By Jim Schutze
By Rachel Watts
By Lauren Drewes Daniels
By Anna Merlan
By Lee Escobedo
Lucio's determination to counsel immigrants is almost freakishly strong. He spends his time now trying to salvage retirement money from Casita Maria, going to dialysis and, because of his reputation as an immigration counselor, occasionally advising immigrants who insist on seeking him out. In May, Briones and Lucio attempted to start a second Casita Maria (for-profit this time) named Casita Guadalupe, but they didn't get far before the Bureau of Citizenship and Immigration Services caught wind of the effort from a Morning News article and announced that Casita Guadalupe was not an accredited organization. One day not long ago, however, Lucio could be found talking on the phone with a real estate agent about some office space. He is dying, and he's not accredited by immigration authorities, but he thought the office sounded like a nice place to start counseling immigrants once again. "That sounds good," he said. "That sounds good."
Nothing came of that conversation, but recently, because Casita Maria is dangerously low on funds, Vogel was ordered by an Austin judge to sell the three buildings it owns. According to a report filed with the judge, there were three bidders; one of them is a 36-year-old immigration attorney named Michael Warrior, who has represented Lucio before and given pro-bono legal advice to immigrants at Casita Maria. Warrior's bid of $236,000 was $15,000 less than the highest bid, but Vogel has recommended to the judge that "it is in the best interest of Casita Maria and its clients" to accept Warrior's offer.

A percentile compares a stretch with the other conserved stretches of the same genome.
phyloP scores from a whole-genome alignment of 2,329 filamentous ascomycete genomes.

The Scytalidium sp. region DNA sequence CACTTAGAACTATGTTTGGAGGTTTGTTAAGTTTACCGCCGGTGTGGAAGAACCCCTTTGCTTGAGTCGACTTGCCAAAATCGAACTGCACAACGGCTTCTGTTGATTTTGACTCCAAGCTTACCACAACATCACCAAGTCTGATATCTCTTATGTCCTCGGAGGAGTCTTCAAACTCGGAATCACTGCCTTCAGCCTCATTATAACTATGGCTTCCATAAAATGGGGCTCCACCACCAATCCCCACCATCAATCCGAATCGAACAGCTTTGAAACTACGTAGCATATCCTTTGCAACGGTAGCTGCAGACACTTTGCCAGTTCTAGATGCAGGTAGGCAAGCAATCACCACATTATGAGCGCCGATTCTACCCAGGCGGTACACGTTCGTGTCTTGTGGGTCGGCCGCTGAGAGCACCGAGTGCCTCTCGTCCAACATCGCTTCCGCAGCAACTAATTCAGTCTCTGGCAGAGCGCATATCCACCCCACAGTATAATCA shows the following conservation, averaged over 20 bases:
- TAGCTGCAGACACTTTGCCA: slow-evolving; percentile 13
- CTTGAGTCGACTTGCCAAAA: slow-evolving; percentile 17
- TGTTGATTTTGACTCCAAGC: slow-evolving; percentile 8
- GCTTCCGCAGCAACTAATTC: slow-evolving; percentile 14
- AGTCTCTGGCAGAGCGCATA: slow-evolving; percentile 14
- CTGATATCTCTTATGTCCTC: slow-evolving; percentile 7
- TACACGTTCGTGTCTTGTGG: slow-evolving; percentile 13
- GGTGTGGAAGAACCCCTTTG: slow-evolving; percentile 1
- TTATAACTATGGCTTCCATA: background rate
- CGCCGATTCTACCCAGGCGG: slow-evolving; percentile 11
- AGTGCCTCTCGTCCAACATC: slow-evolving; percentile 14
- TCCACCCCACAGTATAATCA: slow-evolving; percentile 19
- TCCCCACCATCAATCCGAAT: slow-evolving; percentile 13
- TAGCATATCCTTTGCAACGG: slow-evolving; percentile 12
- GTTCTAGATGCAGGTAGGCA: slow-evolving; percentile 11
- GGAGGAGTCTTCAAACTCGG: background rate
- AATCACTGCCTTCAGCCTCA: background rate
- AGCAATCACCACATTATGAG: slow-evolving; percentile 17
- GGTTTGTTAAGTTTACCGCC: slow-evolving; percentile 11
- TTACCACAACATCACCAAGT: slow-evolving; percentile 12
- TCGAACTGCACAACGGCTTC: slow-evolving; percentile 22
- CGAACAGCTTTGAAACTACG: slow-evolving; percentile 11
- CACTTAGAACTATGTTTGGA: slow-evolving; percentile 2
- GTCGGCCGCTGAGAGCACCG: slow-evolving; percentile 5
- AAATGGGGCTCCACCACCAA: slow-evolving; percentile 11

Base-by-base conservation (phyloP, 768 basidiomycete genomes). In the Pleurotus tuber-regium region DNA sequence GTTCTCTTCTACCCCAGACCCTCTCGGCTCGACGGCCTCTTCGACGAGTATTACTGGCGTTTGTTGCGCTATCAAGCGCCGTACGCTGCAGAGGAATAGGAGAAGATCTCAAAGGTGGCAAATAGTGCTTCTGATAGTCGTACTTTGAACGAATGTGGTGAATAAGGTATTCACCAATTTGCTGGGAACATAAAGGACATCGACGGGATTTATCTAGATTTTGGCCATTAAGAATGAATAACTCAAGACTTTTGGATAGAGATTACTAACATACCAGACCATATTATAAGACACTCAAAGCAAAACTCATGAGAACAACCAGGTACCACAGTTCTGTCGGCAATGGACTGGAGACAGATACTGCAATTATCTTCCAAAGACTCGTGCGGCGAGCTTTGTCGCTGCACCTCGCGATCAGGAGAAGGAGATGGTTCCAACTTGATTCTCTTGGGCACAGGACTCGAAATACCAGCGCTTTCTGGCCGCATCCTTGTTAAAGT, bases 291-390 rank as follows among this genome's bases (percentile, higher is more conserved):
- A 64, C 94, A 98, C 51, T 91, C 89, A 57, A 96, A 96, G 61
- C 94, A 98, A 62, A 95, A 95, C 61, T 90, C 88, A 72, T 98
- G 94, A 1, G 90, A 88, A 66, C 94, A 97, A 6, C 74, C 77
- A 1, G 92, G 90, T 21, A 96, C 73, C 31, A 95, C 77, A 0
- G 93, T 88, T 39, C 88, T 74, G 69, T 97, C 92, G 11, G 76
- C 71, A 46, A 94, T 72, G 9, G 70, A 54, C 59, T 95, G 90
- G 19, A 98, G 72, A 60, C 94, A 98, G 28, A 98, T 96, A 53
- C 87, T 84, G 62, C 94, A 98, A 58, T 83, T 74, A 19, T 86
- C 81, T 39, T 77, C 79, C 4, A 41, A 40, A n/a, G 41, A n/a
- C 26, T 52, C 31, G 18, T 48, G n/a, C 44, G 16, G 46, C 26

"What I want to do is keep this a very low-cost community organization," Warrior says. Warrior says he didn't consult with Lucio before he made his bid, and when I asked Lucio if he would play a role in Casita Maria if Warrior's offer is accepted, Lucio wasn't aware that Warrior had made a bid. He said his presence there is up to Warrior if his bid is accepted, but that he would donate his time, "maybe an hour or so a day if I don't get tired."
A final hearing hasn't yet been held on the sale, Vogel says, but a fourth bidder has made a last-minute offer. Vogel won't reveal the bidder, but he does say that "there's at least a glimmer of hope that [Casita Maria] might be able to come out of this looking pretty good."
Lucio appeared in the News again on September 11. American Work Visa, a company that finds temporary or menial jobs for immigrants, is establishing an office in Dallas. The News reported that Lucio had been hired by Juanita Vera, the vice president of American Work Visa, to handle immigrants' work visas. Lucio had secured Vera's husband's papers; she thought he had done an "excellent" job. What the paper didn't print, and what Vera has confirmed, is that although Lucio "helps out" at American Work Visa, he's not getting paid.